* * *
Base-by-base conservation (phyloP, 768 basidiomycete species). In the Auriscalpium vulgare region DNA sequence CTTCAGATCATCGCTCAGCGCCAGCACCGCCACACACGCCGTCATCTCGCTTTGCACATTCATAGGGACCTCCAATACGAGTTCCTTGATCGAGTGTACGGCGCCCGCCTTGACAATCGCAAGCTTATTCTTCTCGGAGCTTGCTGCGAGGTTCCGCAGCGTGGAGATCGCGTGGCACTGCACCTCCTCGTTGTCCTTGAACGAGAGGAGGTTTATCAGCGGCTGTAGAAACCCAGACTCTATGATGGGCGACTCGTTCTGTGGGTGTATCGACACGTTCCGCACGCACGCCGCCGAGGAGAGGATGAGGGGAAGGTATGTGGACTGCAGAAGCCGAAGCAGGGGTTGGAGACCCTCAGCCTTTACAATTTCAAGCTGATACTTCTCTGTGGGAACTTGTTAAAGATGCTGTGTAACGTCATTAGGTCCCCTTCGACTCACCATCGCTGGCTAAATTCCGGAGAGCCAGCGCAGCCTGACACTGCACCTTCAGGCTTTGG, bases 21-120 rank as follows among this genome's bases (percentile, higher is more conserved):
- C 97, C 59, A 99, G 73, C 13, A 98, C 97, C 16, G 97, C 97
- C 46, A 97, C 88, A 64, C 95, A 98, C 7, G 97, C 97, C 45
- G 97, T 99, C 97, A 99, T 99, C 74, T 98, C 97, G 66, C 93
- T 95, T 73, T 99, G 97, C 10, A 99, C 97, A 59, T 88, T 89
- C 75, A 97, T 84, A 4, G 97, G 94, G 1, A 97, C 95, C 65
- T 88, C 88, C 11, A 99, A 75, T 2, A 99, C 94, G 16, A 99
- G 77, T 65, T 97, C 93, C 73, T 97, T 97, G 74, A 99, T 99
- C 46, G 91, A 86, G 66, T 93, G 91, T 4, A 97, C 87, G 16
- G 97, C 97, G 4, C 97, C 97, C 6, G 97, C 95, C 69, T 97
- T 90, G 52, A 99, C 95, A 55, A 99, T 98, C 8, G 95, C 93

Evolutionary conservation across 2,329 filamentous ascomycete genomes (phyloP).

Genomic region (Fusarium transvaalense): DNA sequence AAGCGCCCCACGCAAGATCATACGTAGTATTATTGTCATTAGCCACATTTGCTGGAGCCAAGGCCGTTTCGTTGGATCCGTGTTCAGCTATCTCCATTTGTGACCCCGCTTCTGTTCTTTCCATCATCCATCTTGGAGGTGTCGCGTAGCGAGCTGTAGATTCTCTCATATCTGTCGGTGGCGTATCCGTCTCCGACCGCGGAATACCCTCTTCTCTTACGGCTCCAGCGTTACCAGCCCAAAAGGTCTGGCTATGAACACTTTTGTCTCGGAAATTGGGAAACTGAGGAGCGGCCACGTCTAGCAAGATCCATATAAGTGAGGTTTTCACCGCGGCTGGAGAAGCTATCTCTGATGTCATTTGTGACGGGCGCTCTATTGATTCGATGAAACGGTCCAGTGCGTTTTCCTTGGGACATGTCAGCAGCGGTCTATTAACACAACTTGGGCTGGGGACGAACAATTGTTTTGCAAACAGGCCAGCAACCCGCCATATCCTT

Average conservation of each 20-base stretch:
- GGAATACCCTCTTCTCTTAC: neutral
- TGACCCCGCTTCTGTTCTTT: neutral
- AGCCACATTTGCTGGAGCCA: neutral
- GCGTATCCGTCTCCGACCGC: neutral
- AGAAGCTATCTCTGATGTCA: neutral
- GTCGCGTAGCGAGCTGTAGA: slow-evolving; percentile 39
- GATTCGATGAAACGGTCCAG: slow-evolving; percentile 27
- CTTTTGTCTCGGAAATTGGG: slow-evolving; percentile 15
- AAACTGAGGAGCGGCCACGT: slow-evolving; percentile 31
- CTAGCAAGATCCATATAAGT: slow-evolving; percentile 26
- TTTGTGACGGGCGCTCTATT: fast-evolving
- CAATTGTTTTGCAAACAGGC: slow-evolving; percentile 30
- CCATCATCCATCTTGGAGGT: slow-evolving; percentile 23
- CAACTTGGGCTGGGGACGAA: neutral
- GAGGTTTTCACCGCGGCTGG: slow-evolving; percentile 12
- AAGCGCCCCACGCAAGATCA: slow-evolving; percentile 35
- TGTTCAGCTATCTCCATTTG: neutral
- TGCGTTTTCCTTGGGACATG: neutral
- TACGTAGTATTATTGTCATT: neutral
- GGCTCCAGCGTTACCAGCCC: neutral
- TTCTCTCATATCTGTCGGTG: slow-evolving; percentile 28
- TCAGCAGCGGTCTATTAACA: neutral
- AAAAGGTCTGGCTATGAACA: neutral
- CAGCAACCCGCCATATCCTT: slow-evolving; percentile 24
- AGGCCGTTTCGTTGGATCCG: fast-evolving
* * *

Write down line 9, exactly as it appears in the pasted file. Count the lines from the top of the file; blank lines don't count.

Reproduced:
- C 46, G 91, A 86, G 66, T 93, G 91, T 4, A 97, C 87, G 16